When it comes to online advertising, the small things matter. It is a very common mistake to underestimate the effect tiny details have on potential clicks. Webmasters get caught up in building strong SEO campaigns to attract traffic to their sites. This is indeed a very important aspect of online marketing but if the site, ad or content are not appealing, users are not going to proceed beyond the front page. Here is a small list of some of the integral parts of a webpage or advertisement on said page that people tend to overlook.
Google created this industry and are privy to information that they have been collecting since AdSense started.
- Font size, type and color. Yes, the type of font you use on your website or blog does matter. If it is difficult to read, people won’t read it. If the color is too light, people wont read the content. Internet users like color and usually want to see it incorporated into the text of websites.
- Images; Users love images. We are a fast paced society that is constantly connected to the internet. If an infographic can explain something that a paragraph would normally be used for, then use one. Major search engines love images too, so it will help with the SEO efforts as well as please visitors of the site or blog.
- Phrases matter; The difference between “closeout sale” “closeout merchandise” “end of year inventory blowout” etc. is huge. Phrases that mean the same thing to the advertiser don’t necessarily translate the same to potential customers. These small intricacies can account for a difference of 50% or more in CTR. If an add isn’t working, change the wording.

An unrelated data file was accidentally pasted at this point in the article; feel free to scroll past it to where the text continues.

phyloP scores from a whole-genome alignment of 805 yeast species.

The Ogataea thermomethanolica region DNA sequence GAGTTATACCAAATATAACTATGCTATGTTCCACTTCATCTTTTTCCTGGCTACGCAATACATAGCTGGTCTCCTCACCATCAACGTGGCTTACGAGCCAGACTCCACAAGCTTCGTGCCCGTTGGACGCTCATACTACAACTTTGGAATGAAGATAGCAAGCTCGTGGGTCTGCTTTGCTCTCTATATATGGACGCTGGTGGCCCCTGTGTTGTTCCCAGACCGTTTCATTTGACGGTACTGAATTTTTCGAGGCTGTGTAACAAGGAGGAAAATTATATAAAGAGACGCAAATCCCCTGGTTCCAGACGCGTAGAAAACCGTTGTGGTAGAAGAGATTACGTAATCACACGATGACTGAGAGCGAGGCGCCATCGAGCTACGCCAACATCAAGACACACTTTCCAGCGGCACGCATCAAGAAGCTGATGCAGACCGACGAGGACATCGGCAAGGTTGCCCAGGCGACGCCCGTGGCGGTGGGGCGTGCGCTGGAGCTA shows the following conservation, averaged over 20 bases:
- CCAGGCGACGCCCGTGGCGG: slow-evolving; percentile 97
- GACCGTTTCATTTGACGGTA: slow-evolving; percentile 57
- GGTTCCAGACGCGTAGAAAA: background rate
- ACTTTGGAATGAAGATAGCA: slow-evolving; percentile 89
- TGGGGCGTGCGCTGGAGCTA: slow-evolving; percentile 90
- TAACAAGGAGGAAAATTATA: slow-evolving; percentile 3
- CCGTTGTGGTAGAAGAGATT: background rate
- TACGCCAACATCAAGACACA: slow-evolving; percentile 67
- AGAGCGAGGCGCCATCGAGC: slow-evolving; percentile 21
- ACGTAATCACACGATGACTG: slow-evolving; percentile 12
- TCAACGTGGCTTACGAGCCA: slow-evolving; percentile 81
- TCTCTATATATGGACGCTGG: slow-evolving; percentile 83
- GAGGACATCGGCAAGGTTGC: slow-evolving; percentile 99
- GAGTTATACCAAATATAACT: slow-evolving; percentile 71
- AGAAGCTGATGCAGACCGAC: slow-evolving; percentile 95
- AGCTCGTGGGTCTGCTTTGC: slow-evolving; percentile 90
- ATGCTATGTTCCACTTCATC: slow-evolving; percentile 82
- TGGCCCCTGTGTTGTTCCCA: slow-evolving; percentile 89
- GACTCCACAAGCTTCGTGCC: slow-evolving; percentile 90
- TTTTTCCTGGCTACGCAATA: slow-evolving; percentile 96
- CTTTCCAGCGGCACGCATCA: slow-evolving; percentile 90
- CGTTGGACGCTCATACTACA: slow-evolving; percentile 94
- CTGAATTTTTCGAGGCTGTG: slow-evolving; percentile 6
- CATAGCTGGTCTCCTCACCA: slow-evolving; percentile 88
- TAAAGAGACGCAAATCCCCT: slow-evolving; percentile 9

- Ad placement; is probably the most important aspect to online advertising. Webmasters can’t slap ads wherever they think the images look best. There are certain areas of pages that provide better returns and these locations change on whether it is a front or internal page.
- Blog and site design; imagine your site or blog as a person. Whenever you meet a colleague or peer, there is the introduction period and first impression. Whenever someone visits your site or blog, the front page is their first impression of your hard work. If the layout is not pleasing to the eye and uninteresting this first reaction by visitors will reflect how they interpret the content of the site. Bad design = bad CTR.
CTR is a term that can be applied to many different aspects of the internet, it does not have to relate solely to advertising, but most people think of the figures in marketing terms. I think a large reason for this is because Google has integrated CTR information into their AdSense program, the premier form of internet advertising on the web today. Because Google created this industry, they have been privy to information that they have been collecting since AdSense started.